posted by Winthrop Cashdollar
on August 7, 2017
As moderator of the Social Security Administration’s (SSA) National Disability Forum, I had a front row seat to the opportunities and challenges private industry and the federal government face in serving individuals with disabilities.
Private disability income protection coverage differs from Social Security Disability Insurance (SSDI) coverage – in some ways significantly – from the covered populations to the definitions and processes. However, it is not at all unlikely that best practices in private disability income protection coverage could be adapted and adopted to help the SSDI program serve applicants and beneficiaries better.
To this end, the SSA hosted, and private disability income protection industry experts joined, a forum to discuss best practices in disability income protection coverage.
“We find the claimants themselves can be invaluable sources of information and can oftentimes help expedite getting information. Social media in the past 10 years has exploded and it’s amazing what you can learn about people.”
– Catherine Liston, Vice President Group and Voluntary Claims, Sun Life Financial Services
“I think our industry has work to do in terms of really partnering with physicians to help them understand what their role is in the disability world including …helping us understand what the person can do and can’t do – not evaluating whether or not the person is disabled. That’s really our job.”
– Kristin Tugman, Vice President, Health & Productivity Analytics and Consulting Practice, Prudential
“We have minor policy tweaks that happen on a frequent basis, however for major legislative changes we would conduct a formal training and insure that everybody who touches the claims at any stage in the process would be informed about the new requirements. And there is quite often classroom training, but because of the decentralized nature of how we operate, we will frequently conduct virtual training through various virtual training methodologies.”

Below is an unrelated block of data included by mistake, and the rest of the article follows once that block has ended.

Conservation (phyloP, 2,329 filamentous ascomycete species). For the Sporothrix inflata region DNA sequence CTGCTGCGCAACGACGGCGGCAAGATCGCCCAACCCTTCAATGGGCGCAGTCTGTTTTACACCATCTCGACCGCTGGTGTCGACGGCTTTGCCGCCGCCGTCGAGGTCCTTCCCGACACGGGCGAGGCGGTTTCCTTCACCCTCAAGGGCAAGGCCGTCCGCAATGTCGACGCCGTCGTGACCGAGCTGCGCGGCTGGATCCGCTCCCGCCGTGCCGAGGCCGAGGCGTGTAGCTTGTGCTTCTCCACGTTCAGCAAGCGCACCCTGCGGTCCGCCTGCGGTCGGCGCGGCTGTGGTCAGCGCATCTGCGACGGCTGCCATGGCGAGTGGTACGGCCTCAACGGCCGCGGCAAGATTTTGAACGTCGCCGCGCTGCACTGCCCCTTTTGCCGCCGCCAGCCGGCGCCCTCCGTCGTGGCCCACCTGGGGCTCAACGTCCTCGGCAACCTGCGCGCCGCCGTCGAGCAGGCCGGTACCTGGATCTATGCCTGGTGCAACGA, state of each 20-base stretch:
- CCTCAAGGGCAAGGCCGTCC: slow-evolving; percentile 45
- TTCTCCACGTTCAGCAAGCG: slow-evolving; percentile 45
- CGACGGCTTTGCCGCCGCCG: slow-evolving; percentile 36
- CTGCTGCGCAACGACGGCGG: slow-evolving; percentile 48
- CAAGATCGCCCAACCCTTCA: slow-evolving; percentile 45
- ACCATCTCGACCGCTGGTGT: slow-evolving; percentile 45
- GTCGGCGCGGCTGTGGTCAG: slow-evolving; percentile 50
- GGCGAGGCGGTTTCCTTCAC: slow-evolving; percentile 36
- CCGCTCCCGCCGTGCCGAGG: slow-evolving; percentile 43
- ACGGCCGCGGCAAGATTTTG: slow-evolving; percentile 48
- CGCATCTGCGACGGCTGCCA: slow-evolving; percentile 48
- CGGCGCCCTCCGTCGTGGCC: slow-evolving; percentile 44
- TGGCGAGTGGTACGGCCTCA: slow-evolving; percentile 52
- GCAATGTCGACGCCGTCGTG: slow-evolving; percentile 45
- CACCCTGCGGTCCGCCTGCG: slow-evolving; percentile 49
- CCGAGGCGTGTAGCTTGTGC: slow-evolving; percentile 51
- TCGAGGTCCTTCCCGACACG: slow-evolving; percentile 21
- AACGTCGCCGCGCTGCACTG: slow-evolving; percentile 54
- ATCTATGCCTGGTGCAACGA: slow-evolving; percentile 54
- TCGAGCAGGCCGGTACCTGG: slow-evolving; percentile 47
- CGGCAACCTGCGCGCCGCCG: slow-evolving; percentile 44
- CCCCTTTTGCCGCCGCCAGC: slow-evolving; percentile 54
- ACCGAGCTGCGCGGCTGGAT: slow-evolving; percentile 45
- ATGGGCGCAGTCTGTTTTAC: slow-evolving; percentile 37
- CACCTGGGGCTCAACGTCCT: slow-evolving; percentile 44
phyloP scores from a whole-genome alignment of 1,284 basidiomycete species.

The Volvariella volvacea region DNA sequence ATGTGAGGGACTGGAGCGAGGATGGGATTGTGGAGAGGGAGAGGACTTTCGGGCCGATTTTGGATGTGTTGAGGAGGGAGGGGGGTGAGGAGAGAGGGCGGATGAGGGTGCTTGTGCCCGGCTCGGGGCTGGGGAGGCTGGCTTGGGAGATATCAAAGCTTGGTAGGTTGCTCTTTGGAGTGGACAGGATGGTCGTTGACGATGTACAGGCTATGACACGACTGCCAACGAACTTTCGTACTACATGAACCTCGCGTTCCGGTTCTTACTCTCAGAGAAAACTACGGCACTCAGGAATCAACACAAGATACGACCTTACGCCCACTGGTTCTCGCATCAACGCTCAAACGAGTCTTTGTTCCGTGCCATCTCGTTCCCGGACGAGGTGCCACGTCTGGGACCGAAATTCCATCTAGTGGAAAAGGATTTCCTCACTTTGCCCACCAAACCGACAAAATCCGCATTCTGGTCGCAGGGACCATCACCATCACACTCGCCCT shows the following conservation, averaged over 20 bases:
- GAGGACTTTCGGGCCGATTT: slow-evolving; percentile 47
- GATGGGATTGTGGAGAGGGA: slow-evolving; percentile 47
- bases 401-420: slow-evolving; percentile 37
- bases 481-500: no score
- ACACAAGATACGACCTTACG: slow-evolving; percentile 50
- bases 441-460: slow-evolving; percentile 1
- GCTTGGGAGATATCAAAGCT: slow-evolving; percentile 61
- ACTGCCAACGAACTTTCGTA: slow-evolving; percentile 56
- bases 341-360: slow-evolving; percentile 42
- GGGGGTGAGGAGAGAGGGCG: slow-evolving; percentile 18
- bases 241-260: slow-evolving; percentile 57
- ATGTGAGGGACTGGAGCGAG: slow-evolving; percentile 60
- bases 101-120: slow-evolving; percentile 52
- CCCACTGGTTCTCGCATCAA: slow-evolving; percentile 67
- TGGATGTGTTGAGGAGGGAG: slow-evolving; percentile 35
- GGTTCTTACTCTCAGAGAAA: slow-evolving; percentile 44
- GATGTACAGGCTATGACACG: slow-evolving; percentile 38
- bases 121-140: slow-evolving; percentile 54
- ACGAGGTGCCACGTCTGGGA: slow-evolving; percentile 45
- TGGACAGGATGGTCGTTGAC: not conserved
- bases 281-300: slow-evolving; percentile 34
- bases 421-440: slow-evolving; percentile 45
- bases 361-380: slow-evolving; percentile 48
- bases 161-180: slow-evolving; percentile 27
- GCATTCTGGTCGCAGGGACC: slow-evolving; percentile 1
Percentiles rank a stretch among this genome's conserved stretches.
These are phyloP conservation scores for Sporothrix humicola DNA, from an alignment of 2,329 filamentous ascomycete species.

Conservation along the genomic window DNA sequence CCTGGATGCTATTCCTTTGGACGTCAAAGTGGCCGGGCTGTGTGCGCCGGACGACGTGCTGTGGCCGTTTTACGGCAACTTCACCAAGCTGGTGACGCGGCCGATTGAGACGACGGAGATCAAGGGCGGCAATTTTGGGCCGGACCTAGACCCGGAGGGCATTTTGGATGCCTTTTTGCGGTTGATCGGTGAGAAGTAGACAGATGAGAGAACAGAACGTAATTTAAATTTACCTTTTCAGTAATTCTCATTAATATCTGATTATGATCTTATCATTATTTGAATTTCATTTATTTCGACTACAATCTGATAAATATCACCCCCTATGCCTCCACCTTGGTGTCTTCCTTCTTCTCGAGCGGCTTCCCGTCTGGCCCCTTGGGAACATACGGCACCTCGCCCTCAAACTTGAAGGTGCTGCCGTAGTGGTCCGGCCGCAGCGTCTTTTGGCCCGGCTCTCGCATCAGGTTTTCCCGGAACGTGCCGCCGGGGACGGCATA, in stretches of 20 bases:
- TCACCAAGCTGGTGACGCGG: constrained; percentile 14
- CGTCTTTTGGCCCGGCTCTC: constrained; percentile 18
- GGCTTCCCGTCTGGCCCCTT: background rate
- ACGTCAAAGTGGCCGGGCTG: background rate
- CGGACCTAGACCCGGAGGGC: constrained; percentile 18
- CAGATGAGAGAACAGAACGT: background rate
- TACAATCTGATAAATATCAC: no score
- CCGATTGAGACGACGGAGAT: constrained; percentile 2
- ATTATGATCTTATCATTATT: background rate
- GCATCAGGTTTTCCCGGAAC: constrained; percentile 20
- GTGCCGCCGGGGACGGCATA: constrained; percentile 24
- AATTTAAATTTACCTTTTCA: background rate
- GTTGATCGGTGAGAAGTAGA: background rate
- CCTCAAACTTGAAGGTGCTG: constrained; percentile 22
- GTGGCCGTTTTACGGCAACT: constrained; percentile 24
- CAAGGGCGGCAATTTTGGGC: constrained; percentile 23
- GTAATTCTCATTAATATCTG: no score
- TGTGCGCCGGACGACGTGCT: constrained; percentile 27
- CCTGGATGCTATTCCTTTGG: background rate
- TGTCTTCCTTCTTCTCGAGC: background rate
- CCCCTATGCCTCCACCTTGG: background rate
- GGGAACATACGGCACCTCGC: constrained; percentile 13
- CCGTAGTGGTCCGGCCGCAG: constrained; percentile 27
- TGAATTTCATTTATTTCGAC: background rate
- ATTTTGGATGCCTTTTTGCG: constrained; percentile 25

– Margarita Devlin, Executive Director, Benefits Assistance Service, U.S. Department of Veterans Affairs
Use video technology, decision support tools, and data analytics to more effectively assess the individual
“As I think about the 11 million Social Security claims, I think predictive models …are helping the private sector to identify those 11 million. Where are the 5 percent that might have interest or potential or capacity to return to work? It’s helping to data mine and find those claims where you might have the possibility to intervene and help someone get back to work.” –
– Catherine Liston
“I think that, however Social Security operates, the most important thing is that we treat people with respect and dignity and that we make accurate and timely decisions. Everything else comes after that.”
– Stacy Braverman Cloyd, Deputy Director of Government Affairs, National Organization of Social Security Claimants Representatives
“I ask folks to think about: what’s the barrier to return to work? Is it that I’m afraid that I won’t be successful? And then we can move into a transitional return to work or a long-term rehab plan, because we understand what motivates the person. We can address those anxieties and help that person actually feel prepared for return to work and get them to a place where they feel like the consequence of staying out of work is greater than the consequence of returning to work.”
– Kristin Tugman
My key takeaways, among other things, are: the importance of timely intervention, avoiding the “disability mindset”, and accounting for individual motivation and psychological factors that could impact an individual’s successful return to work.
Winthrop Cashdollar is executive director of Product Policy at AHIP.